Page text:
Polar bears in the Arctic Ocean near Barrow, Alaska are confronted with reduced summer sea ice.
Cruise ships and oil tankers may be sailing through ice-free waters of the Arctic as early as 2054, according to a new study that narrows to a handful of years the uncertainty of when this climate-change milestone will occur. Previous studies have pegged it to everywhere between 2015 and 2100.
The implications of an ice-free Arctic range from loss of habitat for polar bears and seals to a surge in extreme weather around the world and an acceleration of global climate change, according to Arctic experts.
It also matters for ships, noted study leader Jiping Liu, an assistant professor in the department of atmospheric and environmental sciences at the State University of New York at Albany. "If the Arctic is totally ice free, you don't need to go through a specific route, you can go anywhere," he told NBC News.
The new research uses two approaches to narrow the spread in climate model projections of when the Arctic will be technically ice free, a milestone defined as 1 million square kilometers (390,000 square miles) or less. At that point, experts say, only ice remnants will linger in nooks and crannies.
In one approach, Liu and colleagues selected results of nine models from a group of 30 that best represent the Arctic sea ice loss observed since 1979. Another used a statistical method to constrain the models to fit with the known relationship between present and future sea ice conditions.
That is, models with a lot of sea ice retain it for a long time whereas models with little ice lose it quickly. Knowing this relationship, the team estimated the ice-free timing with the known starting conditions from 2007 to 2012.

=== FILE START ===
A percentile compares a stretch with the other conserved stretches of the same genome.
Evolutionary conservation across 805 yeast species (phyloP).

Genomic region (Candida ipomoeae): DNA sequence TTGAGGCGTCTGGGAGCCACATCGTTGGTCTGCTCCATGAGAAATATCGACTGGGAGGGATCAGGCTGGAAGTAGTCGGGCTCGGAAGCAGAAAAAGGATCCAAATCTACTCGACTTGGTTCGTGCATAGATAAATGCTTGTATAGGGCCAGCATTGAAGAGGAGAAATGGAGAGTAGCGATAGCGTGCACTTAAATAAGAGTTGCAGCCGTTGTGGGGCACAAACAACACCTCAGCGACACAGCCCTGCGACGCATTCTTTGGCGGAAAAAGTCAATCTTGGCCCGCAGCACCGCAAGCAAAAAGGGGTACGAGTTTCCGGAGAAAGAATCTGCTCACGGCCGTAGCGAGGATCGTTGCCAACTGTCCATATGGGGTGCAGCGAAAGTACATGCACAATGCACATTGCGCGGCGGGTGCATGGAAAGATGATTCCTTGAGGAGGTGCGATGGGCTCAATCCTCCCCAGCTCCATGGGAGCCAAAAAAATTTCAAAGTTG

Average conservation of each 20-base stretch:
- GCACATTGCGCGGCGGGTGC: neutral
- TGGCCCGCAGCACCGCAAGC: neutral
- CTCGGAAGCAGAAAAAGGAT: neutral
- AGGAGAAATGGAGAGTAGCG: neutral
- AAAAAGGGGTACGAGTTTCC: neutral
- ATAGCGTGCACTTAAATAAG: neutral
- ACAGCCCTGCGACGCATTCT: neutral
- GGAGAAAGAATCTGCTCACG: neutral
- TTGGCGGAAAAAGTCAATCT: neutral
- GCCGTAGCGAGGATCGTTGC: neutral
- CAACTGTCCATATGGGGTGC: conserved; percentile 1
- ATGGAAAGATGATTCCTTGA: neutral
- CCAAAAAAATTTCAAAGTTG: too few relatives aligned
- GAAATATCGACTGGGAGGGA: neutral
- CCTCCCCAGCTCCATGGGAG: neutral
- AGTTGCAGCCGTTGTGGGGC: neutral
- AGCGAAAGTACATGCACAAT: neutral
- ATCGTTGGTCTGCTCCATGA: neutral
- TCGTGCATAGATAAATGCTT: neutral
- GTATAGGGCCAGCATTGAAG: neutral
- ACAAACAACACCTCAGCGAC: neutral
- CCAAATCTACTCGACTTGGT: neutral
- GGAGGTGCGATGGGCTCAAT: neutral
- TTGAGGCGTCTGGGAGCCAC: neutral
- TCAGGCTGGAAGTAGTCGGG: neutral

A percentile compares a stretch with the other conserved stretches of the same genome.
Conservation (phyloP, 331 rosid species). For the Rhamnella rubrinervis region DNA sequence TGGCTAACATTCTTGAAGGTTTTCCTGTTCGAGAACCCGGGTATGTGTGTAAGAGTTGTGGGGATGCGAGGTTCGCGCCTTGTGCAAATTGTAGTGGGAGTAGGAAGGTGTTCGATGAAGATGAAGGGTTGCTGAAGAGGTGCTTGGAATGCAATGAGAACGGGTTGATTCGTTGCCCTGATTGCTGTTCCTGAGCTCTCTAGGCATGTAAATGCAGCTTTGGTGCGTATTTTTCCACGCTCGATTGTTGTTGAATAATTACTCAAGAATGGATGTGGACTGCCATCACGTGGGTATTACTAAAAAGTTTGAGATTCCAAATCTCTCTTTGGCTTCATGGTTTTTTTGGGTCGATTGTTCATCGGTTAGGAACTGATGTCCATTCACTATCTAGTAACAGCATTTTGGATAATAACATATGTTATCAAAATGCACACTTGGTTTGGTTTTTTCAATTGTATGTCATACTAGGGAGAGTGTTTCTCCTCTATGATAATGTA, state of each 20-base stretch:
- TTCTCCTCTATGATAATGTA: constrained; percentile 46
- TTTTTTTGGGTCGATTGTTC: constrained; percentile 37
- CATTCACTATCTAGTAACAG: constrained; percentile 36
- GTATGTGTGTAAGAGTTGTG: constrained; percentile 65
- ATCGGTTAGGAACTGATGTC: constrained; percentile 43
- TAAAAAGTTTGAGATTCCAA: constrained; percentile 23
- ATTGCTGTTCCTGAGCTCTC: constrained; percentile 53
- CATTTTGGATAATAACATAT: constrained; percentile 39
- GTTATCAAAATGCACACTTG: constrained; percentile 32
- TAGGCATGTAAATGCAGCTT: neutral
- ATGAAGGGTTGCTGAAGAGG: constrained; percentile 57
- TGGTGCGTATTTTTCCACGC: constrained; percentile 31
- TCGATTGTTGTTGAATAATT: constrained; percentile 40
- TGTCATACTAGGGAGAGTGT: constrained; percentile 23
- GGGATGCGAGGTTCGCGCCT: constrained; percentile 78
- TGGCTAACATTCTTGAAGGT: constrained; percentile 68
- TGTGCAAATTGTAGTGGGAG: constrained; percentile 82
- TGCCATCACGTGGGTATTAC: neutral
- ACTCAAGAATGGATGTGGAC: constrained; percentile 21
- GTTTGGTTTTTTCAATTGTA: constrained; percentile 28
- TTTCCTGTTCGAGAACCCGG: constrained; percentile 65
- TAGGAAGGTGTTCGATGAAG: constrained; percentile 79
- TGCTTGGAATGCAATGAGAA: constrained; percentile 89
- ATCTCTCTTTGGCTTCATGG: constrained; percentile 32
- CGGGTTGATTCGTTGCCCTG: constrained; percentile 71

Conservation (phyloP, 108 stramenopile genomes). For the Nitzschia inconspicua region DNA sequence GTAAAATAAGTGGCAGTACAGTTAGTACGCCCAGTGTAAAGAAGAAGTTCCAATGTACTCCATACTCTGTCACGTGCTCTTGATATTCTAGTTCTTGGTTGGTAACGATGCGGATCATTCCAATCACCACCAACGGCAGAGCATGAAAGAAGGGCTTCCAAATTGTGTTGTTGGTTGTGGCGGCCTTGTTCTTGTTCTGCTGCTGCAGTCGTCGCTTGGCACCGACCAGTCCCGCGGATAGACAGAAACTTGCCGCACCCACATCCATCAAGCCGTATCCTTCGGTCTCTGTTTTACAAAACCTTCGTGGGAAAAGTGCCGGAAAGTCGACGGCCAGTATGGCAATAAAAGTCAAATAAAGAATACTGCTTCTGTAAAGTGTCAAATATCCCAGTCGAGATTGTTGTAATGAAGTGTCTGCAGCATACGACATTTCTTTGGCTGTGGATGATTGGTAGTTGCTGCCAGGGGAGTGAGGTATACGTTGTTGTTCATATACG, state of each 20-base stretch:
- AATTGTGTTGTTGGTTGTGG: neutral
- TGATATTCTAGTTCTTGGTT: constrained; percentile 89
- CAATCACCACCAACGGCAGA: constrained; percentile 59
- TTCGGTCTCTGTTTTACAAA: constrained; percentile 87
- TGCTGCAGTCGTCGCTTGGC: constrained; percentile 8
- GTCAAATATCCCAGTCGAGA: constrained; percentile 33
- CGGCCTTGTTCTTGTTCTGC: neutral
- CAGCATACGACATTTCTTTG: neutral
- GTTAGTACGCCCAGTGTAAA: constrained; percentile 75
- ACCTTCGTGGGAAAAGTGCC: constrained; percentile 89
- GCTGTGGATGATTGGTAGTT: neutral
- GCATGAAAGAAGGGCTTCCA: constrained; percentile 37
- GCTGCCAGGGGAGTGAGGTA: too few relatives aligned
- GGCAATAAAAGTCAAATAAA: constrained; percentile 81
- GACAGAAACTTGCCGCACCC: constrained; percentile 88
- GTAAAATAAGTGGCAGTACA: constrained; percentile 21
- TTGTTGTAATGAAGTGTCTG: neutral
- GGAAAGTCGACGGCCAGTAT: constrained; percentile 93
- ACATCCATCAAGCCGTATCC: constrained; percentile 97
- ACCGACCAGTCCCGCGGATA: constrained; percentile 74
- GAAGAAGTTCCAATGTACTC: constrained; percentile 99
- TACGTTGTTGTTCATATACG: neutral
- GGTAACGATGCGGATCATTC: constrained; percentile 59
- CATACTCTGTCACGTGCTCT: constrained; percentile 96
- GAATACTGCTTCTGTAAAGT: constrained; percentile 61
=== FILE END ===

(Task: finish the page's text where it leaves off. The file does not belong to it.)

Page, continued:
"These two techniques give us similar ice-free timing," Liu said. "That is, under a high-emissions scenario, they reach the ice-free state in 2054 to 2058."
Before the approaches were applied, the models had a spread of 2011 to 2098, the team notes in their paper published Monday in Proceedings of the National Academy of Sciences.
While the narrowed window "is the best estimation we can get based on current state climate model projections … the current-day climate models are not perfect," Liu said. "The ice-free summer could be earlier."
Agreed, but reality disagrees
The precision of the timing found in the new study is "almost comical," but the range is "pretty typical of these models," said Mark Serreze, an expert on Arctic sea ice at the National Snow and Ice Data Center in Boulder, Colo., who was not involved in the new study.
"But I still think you are conservative here," he told NBC News, sticking to his earlier projection of ice-free conditions by the year 2030. "Because what we're seeing here is that the sea ice cover continues to surprise us."
For example, he explained, there are poorly understood changes in the flow of ocean heat from the Atlantic to the Arctic, as well as evidence that the heat absorbed by the Arctic Ocean in the summer lingers around through the winter, affecting ice melt the following year.
Liu agreed that the models are imperfect. What's more, changes resulting from diminishing Arctic sea ice are already underway, including an uptick in extreme winter weather and shipping traffic.
John Roach is a contributing writer for NBC News. To learn more about him, visit his website.
First published July 15 2013, 12:03 PM